Shut-in is a hyphenated compound word. A compound word is a word derived from two or more separate words used together to create another word. Compound words are new words that have a different meaning than the definitions of the original words. Compound words are usually composed of two nouns, or an adjective and a noun. New compound words usually consist of two or more separate words, and are called open compound words. Midway through their evolution, compound words may acquire hyphens between the two or more words. A hyphenated compound word is a compound that is composed of two or more words linked by hyphens. Hyphenated compound words are the most likely type of compound words to be composed of two adjectives or two verbs. Hyphenated compound words are often coined by writers, as J.K. Rowling did when she created the phrase He-Who-Must-Not-Be-Named to describe Lord Voldemort. In general, hyphenated compound words are midway on the journey between being rendered as separate words to being rendered as one word. When a compound becomes a closed compound word, which consists of two or more words joined without any hyphen or space, it has usually been in use for a long time. The advent of the internet has sped up the process of becoming a closed compound word. Understanding words that are compound words will expand one’s basic English vocabulary. We will examine the meaning of the word shut-in, its etymology, and some examples of its use in a sentence or two.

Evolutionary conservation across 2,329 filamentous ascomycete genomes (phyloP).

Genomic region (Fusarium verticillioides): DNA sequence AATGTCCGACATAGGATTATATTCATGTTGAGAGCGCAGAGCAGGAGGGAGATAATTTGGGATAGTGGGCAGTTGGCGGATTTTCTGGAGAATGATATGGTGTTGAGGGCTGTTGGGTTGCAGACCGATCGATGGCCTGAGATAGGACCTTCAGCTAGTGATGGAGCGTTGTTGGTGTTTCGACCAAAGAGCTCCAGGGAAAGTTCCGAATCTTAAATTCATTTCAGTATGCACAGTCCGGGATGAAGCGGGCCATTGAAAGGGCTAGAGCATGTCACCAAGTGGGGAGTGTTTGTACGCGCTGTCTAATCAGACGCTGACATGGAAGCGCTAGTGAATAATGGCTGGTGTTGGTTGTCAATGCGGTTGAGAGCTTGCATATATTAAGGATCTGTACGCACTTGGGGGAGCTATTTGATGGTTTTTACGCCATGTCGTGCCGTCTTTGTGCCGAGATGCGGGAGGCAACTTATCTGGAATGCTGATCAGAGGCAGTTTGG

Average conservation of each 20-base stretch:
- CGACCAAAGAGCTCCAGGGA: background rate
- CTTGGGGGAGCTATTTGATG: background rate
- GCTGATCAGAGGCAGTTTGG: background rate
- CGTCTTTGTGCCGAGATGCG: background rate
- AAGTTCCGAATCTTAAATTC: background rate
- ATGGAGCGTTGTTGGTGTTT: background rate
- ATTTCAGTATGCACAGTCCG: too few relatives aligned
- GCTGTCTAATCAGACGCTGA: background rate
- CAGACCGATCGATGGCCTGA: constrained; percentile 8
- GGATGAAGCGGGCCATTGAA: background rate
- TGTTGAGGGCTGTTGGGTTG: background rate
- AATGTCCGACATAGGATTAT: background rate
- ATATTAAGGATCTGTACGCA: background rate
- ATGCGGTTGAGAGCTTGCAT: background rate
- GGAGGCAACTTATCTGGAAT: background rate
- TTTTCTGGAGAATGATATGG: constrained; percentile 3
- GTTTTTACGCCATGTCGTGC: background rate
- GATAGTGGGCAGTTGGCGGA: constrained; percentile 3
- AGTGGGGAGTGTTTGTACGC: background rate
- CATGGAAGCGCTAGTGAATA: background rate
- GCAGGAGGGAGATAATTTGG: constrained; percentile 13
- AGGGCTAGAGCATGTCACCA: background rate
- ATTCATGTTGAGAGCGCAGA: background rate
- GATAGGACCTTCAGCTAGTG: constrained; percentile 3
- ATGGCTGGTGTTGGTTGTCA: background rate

A shut-in is an invalid, someone who is incapacitated and confined to his room or his home for an extended period of time. A shut-in cannot partake in normal activities and/or must stay sequestered from others. The word shut-in came into use at the turn of the twentieth century. When rendered as two, unhyphenated words, shut in, the term is considered a verb phrase that means to be enclosed in a location.
Before the meal was served, center director Karen McLaughlin praised her staff, who managed to deliver thousands of meals to shut-in seniors despite the long COVID closure. (Suffolk Times)
“My wife is somewhat of a shut-in and reads an awful lot of books, so it’s been very helpful to us,” said longtime Shelby County Library patron Don White. (Spectrum News)
However, don’t be a shut-in if you do feel it is safe to go outside and interact with people again. (Independent)